There are a number of worthwhile alternatives to the Girl Scouts (see sidebar). Probably the largest and best-known organization is American Heritage Girls, which seeks to develop “women of integrity through service to God, family, community, and country,” and is open to girls of all faiths. Due to the Girl Scouts’ 1993 decision to allow other words to be substituted for “God” in its pledge, Patti Garibay and other concerned parents in West Chester, Ohio, established this Christ-centered program in 1995, and it has now spread to 44 states and four countries.

Her story is an inspiration for others who may want to create a program within their own school, church, or neighborhood networks, to provide a safe, nurturing environment for girls—free of Planned Parenthood’s influence.

Parents who are concerned about the moral decline among today’s youth must get involved in all aspects of their kids’ lives—not just scouting programs. They should listen to their kids’ music, watch their television shows, read their books, volunteer at school functions, and know their friends. We can’t keep our kids in a bubble. So we must keep the lines of communication open, and guide our kids by providing good examples and positive role models.

It takes energy to denounce Planned Parenthood’s abhorrent “educational” tools and to stand up for what is right, but we owe it to our kids to do exactly that. If you’re unhappy about the Girl Scouts or Planned Parenthood, don’t just complain; take action!
 

Barbara Canale writes from Jamesville, New York, where she lives with her husband, Patrick. They have two beautiful daughters adopted from Romania (see our November-December 2011 issue). She has had 11 stories published in the Chicken Soup for the Soul book series and just completed Prayers, Papers, and Play: Devotions for Every College Student, soon to be released by Liguori Publications. For more information on the problems in the Girl Scouts, also see these websites: STOPP.org/scouts (see the home page also, to learn more about stopping Planned Parenthood), ProLifeWaco.com, 100QuestionsfortheGirlScouts.org, GirlScoutsWhyNot.com, and WomenofGrace.com.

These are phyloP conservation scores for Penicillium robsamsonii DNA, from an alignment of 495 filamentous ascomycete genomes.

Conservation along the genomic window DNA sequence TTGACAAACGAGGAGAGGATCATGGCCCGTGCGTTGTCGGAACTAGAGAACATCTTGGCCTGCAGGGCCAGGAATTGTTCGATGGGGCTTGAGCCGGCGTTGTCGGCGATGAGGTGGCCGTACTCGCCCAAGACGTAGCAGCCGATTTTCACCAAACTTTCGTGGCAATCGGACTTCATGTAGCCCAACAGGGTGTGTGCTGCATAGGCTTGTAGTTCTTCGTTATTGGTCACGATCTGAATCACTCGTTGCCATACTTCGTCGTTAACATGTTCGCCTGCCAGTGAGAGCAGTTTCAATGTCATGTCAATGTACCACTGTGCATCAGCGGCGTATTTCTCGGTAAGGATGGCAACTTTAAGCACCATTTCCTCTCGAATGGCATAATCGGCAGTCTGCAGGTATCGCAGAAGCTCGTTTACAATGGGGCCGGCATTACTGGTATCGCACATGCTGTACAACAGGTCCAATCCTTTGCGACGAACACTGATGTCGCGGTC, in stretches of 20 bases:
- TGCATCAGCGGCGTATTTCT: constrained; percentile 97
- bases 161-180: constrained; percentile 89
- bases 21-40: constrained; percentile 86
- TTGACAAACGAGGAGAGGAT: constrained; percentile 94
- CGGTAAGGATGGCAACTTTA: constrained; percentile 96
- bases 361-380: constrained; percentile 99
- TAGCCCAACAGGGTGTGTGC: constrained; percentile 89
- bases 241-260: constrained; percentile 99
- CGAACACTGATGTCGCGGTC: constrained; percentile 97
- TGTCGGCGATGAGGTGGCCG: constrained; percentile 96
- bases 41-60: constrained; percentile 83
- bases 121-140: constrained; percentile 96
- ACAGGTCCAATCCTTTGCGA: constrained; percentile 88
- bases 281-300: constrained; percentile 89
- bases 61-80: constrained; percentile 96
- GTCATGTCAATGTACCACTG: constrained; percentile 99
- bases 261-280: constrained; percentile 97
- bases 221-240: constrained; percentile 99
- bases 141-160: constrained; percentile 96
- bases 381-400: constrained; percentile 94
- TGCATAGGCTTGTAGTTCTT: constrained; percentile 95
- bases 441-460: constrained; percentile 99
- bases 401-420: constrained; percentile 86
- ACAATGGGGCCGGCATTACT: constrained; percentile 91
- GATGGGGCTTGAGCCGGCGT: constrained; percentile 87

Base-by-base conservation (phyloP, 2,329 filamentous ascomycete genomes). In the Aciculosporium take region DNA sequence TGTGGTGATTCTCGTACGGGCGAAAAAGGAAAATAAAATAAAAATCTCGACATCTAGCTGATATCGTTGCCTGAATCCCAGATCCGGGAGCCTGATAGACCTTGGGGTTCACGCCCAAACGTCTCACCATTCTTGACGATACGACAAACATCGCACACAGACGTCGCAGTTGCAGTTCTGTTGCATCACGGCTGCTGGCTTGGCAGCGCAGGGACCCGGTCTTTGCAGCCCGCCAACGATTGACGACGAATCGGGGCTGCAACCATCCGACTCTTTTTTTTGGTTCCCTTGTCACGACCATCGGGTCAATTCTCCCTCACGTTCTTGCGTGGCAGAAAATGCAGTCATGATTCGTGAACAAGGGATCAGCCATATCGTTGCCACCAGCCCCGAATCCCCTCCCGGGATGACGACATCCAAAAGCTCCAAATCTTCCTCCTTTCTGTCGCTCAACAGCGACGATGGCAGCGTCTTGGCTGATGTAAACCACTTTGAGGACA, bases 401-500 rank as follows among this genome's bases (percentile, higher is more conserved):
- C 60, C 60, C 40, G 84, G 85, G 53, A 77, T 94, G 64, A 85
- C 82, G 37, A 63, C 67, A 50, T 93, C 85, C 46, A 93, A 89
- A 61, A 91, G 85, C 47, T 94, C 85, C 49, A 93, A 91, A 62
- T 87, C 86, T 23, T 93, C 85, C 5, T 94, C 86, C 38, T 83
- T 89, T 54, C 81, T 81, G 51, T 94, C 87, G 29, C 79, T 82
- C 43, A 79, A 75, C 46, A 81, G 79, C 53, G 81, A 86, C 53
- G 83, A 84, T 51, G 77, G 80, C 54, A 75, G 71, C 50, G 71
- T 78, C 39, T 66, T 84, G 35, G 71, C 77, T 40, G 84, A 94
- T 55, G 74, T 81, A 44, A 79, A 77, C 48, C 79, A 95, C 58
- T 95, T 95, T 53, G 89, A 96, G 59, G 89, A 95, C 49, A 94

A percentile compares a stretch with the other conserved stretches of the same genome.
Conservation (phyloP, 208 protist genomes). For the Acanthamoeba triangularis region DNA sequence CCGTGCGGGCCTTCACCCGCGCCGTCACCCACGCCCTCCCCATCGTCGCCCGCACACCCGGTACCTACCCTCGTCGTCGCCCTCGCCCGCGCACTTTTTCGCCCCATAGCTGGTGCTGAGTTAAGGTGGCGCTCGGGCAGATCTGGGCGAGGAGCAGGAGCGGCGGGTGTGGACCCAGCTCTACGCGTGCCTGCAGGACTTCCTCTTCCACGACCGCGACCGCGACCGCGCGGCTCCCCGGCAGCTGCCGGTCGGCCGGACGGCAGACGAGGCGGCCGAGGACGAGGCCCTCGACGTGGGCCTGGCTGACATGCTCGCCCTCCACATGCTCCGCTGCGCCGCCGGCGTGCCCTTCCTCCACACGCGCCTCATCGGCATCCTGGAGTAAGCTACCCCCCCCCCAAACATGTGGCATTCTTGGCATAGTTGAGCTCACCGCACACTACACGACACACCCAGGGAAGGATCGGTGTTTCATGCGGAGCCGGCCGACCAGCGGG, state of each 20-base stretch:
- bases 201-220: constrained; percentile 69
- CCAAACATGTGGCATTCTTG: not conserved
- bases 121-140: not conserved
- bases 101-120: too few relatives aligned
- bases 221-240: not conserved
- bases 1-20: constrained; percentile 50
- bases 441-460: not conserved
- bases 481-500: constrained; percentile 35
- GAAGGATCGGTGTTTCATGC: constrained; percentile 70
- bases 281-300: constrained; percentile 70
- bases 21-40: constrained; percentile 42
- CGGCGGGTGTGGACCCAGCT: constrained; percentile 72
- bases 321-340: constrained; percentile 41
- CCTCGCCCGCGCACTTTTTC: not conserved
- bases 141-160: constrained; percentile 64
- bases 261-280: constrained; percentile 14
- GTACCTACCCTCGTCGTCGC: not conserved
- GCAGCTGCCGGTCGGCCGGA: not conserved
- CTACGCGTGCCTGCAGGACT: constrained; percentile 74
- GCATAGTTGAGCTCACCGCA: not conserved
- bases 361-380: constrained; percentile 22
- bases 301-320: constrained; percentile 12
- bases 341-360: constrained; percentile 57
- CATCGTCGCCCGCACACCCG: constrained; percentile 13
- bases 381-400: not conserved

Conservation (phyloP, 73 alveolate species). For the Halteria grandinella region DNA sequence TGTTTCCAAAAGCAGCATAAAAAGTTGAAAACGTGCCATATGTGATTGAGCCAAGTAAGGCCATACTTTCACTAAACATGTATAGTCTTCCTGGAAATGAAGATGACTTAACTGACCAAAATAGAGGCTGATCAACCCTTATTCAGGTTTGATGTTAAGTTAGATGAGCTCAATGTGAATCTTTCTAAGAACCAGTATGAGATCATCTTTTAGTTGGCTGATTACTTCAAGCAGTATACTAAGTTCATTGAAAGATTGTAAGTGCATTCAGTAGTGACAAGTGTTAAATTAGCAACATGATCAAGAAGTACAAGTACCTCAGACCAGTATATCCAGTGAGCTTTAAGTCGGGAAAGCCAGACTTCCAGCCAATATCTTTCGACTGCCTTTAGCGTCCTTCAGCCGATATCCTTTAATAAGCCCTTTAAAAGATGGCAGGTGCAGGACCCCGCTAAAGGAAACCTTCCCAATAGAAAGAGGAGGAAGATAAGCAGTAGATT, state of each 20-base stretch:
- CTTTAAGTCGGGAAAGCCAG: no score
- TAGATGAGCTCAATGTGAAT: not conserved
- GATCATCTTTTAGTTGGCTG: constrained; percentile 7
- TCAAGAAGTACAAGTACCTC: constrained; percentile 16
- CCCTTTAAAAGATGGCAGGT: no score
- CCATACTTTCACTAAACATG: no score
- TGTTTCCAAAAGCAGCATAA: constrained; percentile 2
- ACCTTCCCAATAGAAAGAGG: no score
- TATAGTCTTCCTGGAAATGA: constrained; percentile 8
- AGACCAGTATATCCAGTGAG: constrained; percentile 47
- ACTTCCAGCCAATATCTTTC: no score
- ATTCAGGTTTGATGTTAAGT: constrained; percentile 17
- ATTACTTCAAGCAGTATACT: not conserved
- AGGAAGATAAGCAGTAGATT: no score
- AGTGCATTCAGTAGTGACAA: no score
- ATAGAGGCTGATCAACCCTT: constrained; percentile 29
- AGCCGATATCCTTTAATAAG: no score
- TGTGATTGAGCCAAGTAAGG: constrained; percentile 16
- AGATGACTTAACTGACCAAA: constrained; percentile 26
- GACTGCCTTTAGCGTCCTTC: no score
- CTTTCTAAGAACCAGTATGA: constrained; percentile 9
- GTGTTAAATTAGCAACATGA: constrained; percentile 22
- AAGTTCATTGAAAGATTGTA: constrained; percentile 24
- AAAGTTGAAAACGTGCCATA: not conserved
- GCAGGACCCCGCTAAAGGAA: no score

Wholesome alternatives to the Girl Scouts

All Things Girl: A Catholic book series and DVD for "tween" and teen girls, inspired by Pope John Paul II’s teaching on the dignity of women. Designed for group or individual use.

American Heritage Girls: A Christ-centered scouting ministry for girls ages 5-18 (see above), open to members of any faith.

Boy Scouts of America: Its Venturing and Sea Scout programs are open to young men and women ages 14-20, and provide opportunities for fun, adventure, and acquiring new skills and knowledge.

Frontier Girls: A scout-like program for girls ages 3-18, with a focus on patriotism, traditional values, community service, and a love of learning.

Gems Girls’ Clubs: A faith-based program for girls in grades 1-8, offered through Protestant churches and organizations throughout the U.S. and Canada.

LeadersNow International: A faith-friendly program that provides comprehensive training in character development, leadership skills, style, poise, etiquette, career exploration, mentoring, and service to the community, for girls in grades 7-12.

Little Flowers Girls’ Club and Little Women Hospitality Program: Programs for girls ages 5 and up that teach the Catholic faith and heritage, as well as practical skills. (Parents of boys might also be interested in the Blue Knights Boys’ Club.)

Pilgrims of the Holy Family: A family-centered Catholic activity program designed to teach a variety of life skills, for boys and girls ages 10 and up.

Pioneer Clubs: A Protestant-oriented, church-sponsored program of faith formation and life skills development, for boys and girls ages 2-13.

Regnum Christi Youth Programs: A network of Catholic clubs and camps for boys and girls in grades 5-12 who want to deepen their faith and make a difference in the world.